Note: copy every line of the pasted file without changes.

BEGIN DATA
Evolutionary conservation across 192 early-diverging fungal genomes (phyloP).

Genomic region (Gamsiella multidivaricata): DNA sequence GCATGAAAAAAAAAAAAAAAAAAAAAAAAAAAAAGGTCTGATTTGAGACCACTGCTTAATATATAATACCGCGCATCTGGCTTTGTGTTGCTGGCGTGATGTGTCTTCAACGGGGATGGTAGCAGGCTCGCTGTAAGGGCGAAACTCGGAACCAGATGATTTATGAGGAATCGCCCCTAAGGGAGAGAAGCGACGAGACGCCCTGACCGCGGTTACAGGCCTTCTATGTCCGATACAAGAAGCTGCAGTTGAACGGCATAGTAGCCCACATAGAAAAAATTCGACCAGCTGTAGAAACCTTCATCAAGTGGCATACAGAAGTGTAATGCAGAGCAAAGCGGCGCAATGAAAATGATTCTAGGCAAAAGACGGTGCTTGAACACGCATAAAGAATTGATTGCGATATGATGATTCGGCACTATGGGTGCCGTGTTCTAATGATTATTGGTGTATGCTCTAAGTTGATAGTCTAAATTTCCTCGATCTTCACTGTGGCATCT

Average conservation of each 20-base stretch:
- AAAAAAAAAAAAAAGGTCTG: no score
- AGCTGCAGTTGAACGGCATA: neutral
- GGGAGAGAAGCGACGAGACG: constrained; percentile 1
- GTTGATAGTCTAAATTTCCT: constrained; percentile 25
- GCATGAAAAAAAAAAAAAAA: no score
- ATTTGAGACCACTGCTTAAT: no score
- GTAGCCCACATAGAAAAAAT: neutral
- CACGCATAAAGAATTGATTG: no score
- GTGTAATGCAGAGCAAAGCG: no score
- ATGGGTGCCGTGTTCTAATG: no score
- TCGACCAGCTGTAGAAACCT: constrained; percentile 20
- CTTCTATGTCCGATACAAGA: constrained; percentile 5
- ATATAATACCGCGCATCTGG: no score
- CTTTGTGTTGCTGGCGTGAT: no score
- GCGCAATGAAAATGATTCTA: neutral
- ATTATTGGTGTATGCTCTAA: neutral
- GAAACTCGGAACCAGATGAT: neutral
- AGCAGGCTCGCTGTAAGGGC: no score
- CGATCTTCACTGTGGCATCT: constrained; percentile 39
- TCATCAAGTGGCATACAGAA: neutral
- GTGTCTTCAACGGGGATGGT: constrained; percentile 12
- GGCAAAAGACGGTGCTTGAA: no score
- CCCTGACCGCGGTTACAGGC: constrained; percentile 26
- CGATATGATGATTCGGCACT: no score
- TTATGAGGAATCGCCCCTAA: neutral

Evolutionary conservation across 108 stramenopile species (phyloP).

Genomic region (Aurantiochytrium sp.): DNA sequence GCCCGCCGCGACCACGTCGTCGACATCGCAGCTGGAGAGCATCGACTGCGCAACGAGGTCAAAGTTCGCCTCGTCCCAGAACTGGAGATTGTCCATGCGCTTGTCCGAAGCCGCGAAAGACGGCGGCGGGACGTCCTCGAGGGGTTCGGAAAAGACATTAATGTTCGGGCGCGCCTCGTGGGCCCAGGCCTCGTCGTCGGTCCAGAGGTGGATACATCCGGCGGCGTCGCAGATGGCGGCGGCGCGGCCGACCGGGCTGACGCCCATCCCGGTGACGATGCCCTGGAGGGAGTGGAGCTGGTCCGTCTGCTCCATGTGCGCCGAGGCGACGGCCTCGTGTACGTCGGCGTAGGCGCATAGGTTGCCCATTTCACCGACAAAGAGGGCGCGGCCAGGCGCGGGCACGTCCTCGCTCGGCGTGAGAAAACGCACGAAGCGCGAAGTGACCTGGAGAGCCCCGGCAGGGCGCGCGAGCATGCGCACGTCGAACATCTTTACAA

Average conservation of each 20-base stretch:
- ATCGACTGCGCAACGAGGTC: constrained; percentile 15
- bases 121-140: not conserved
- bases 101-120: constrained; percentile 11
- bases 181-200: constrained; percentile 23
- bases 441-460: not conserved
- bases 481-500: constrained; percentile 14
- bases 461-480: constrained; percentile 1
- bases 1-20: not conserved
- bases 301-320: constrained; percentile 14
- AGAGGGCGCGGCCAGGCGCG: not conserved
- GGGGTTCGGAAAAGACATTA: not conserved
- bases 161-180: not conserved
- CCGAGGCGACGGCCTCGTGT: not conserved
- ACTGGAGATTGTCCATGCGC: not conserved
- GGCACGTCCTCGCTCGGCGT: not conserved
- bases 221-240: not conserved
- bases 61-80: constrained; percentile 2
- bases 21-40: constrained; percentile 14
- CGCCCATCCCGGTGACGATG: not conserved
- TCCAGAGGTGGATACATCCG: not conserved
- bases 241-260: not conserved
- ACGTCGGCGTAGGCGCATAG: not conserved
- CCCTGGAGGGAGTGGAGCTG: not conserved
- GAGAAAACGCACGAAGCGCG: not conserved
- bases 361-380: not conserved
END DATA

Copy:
Evolutionary conservation across 192 early-diverging fungal genomes (phyloP).

Genomic region (Gamsiella multidivaricata): DNA sequence GCATGAAAAAAAAAAAAAAAAAAAAAAAAAAAAAGGTCTGATTTGAGACCACTGCTTAATATATAATACCGCGCATCTGGCTTTGTGTTGCTGGCGTGATGTGTCTTCAACGGGGATGGTAGCAGGCTCGCTGTAAGGGCGAAACTCGGAACCAGATGATTTATGAGGAATCGCCCCTAAGGGAGAGAAGCGACGAGACGCCCTGACCGCGGTTACAGGCCTTCTATGTCCGATACAAGAAGCTGCAGTTGAACGGCATAGTAGCCCACATAGAAAAAATTCGACCAGCTGTAGAAACCTTCATCAAGTGGCATACAGAAGTGTAATGCAGAGCAAAGCGGCGCAATGAAAATGATTCTAGGCAAAAGACGGTGCTTGAACACGCATAAAGAATTGATTGCGATATGATGATTCGGCACTATGGGTGCCGTGTTCTAATGATTATTGGTGTATGCTCTAAGTTGATAGTCTAAATTTCCTCGATCTTCACTGTGGCATCT

Average conservation of each 20-base stretch:
- AAAAAAAAAAAAAAGGTCTG: no score
- AGCTGCAGTTGAACGGCATA: neutral
- GGGAGAGAAGCGACGAGACG: constrained; percentile 1
- GTTGATAGTCTAAATTTCCT: constrained; percentile 25
- GCATGAAAAAAAAAAAAAAA: no score
- ATTTGAGACCACTGCTTAAT: no score
- GTAGCCCACATAGAAAAAAT: neutral
- CACGCATAAAGAATTGATTG: no score
- GTGTAATGCAGAGCAAAGCG: no score
- ATGGGTGCCGTGTTCTAATG: no score
- TCGACCAGCTGTAGAAACCT: constrained; percentile 20
- CTTCTATGTCCGATACAAGA: constrained; percentile 5
- ATATAATACCGCGCATCTGG: no score
- CTTTGTGTTGCTGGCGTGAT: no score
- GCGCAATGAAAATGATTCTA: neutral
- ATTATTGGTGTATGCTCTAA: neutral
- GAAACTCGGAACCAGATGAT: neutral
- AGCAGGCTCGCTGTAAGGGC: no score
- CGATCTTCACTGTGGCATCT: constrained; percentile 39
- TCATCAAGTGGCATACAGAA: neutral
- GTGTCTTCAACGGGGATGGT: constrained; percentile 12
- GGCAAAAGACGGTGCTTGAA: no score
- CCCTGACCGCGGTTACAGGC: constrained; percentile 26
- CGATATGATGATTCGGCACT: no score
- TTATGAGGAATCGCCCCTAA: neutral

Evolutionary conservation across 108 stramenopile species (phyloP).

Genomic region (Aurantiochytrium sp.): DNA sequence GCCCGCCGCGACCACGTCGTCGACATCGCAGCTGGAGAGCATCGACTGCGCAACGAGGTCAAAGTTCGCCTCGTCCCAGAACTGGAGATTGTCCATGCGCTTGTCCGAAGCCGCGAAAGACGGCGGCGGGACGTCCTCGAGGGGTTCGGAAAAGACATTAATGTTCGGGCGCGCCTCGTGGGCCCAGGCCTCGTCGTCGGTCCAGAGGTGGATACATCCGGCGGCGTCGCAGATGGCGGCGGCGCGGCCGACCGGGCTGACGCCCATCCCGGTGACGATGCCCTGGAGGGAGTGGAGCTGGTCCGTCTGCTCCATGTGCGCCGAGGCGACGGCCTCGTGTACGTCGGCGTAGGCGCATAGGTTGCCCATTTCACCGACAAAGAGGGCGCGGCCAGGCGCGGGCACGTCCTCGCTCGGCGTGAGAAAACGCACGAAGCGCGAAGTGACCTGGAGAGCCCCGGCAGGGCGCGCGAGCATGCGCACGTCGAACATCTTTACAA

Average conservation of each 20-base stretch:
- ATCGACTGCGCAACGAGGTC: constrained; percentile 15
- bases 121-140: not conserved
- bases 101-120: constrained; percentile 11
- bases 181-200: constrained; percentile 23
- bases 441-460: not conserved
- bases 481-500: constrained; percentile 14
- bases 461-480: constrained; percentile 1
- bases 1-20: not conserved
- bases 301-320: constrained; percentile 14
- AGAGGGCGCGGCCAGGCGCG: not conserved
- GGGGTTCGGAAAAGACATTA: not conserved
- bases 161-180: not conserved
- CCGAGGCGACGGCCTCGTGT: not conserved
- ACTGGAGATTGTCCATGCGC: not conserved
- GGCACGTCCTCGCTCGGCGT: not conserved
- bases 221-240: not conserved
- bases 61-80: constrained; percentile 2
- bases 21-40: constrained; percentile 14
- CGCCCATCCCGGTGACGATG: not conserved
- TCCAGAGGTGGATACATCCG: not conserved
- bases 241-260: not conserved
- ACGTCGGCGTAGGCGCATAG: not conserved
- CCCTGGAGGGAGTGGAGCTG: not conserved
- GAGAAAACGCACGAAGCGCG: not conserved
- bases 361-380: not conserved